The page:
Gardens

Seed Picks for Your Southern Garden

Editors, gardeners, and readers share the tiny kernels of history they’re planning to plant

From left: zinnias; this year's Souther Exposure Seed Exchange catalog; a red alpine strawberry.

“I wish we could bottle and sell the hope and enthusiasm that comes with the newness of a fresh start every spring, a stack of seed catalogs, and the come-hither whispers of new plants at local garden shops,” says Mary Beth Shaddix, who with her husband, the nurseryman David Shaddix, grows a garden filled with both new and tried-and-true vegetable varieties each year in Shelby County, Alabama. “Hope keeps me going back to the garden, watching, studying, staying surprised.”

As those seed catalogs hit mailboxes across the South, gardeners reconnect with the roots that link us to plant people through the ages. “If you want to grow heirloom varieties or save seed from your plants, you’ll need to order seeds from a catalog that specializes in heirloom varietals and grow your own,” says Michael Washburn, the garden manager at Blackberry Farm. His role model, Blackberry’s master gardener John Coykendall, has been doing that for decades. “John will be digging deep into his freezers this winter and growing out seeds from his personal collection. His collection ends up in seed catalogs for the general public to grow and preserve. It’s a great way for him to get his seeds into the hands of the many.” 

We asked garden folks from around the South—plus a few readers in our Talk of the South newsletter—to share the seeds they’re ordering and ready to get in the ground.


Sugar Snap Peas

“I couldn’t be more delighted to put my sugar snap peas from John Scheepers Kitchen Garden Seeds in the ground this week. We grew our first sugar snaps last year, and it was the highlight of the garden box, whether we were eating them straight off the vine; drizzling them with a little sesame seed oil, kosher salt, and a sprinkle of sesame seeds; or sharing a bowlful with the neighbors. —David DiBenedetto, G&G editor in chief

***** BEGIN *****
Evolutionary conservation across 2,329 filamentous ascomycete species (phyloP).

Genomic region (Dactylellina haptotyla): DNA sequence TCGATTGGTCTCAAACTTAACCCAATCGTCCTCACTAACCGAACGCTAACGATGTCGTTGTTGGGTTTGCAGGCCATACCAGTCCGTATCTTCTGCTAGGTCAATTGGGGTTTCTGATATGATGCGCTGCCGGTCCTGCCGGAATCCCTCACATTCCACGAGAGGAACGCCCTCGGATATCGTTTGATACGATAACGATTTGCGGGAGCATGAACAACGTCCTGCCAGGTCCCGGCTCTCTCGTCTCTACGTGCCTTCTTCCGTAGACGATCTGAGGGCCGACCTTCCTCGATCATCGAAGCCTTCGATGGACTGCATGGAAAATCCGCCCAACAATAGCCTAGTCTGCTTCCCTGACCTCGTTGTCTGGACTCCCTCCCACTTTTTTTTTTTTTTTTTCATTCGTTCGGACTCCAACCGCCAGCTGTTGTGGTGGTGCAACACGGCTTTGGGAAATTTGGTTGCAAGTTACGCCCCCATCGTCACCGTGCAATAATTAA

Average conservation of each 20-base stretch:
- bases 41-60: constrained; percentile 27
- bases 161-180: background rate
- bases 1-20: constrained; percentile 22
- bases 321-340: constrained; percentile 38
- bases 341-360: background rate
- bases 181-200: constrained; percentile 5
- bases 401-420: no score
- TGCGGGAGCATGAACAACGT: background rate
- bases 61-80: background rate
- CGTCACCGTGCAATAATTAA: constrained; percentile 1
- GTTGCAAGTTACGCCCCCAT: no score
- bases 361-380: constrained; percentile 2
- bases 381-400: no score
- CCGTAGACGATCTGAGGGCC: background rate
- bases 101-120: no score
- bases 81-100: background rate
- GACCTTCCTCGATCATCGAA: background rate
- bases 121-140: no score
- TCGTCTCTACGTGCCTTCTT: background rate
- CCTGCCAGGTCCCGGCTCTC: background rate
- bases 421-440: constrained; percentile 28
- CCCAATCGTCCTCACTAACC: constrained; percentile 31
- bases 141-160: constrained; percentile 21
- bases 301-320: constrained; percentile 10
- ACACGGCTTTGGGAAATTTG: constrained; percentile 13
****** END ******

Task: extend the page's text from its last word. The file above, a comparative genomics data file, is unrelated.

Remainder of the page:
A New-to-Him Cuke

“I live in Lynchburg, Virginia. My seed trays are already prepared for heirloom tomatoes, cabbage, and peppers. New favorite cucumber is an Indian variety, Poona Kheera, from the Rare Seeds catalog. It looks like a potato when large and ripe. Remains apple crisp, dense, and never bitter. Super versatile and Not my GrandPaw’s cuke!” —William M., Talk of the South newsletter reader


Small but Mighty Melons

“Good cantaloupes are hard to come by in the stores, so I’ll probably try my hand at the Sleeping Beauty variety this year—it’s perfect for the half-acre tester garden in my backyard. And I always associate yellow watermelons with my birthday, in August. Traditional yellow watermelons take longer to grow than red ones, and it’s the one treat I make sure I have every year. When we were growing watermelons on our farm, we started out with Moon and Stars watermelon but later switched over to OrangeGlo. I’m feeling nostalgic and considering planting Moon and Stars seeds again, if I can spare the space. If not, I’ll go back to the much smaller watermelon White Wonder, a unique looking melon with a crisp sweetness to it.” —Latria Graham, G&G contributing editor 

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A White Wonder watermelon.


Sweet Strawberries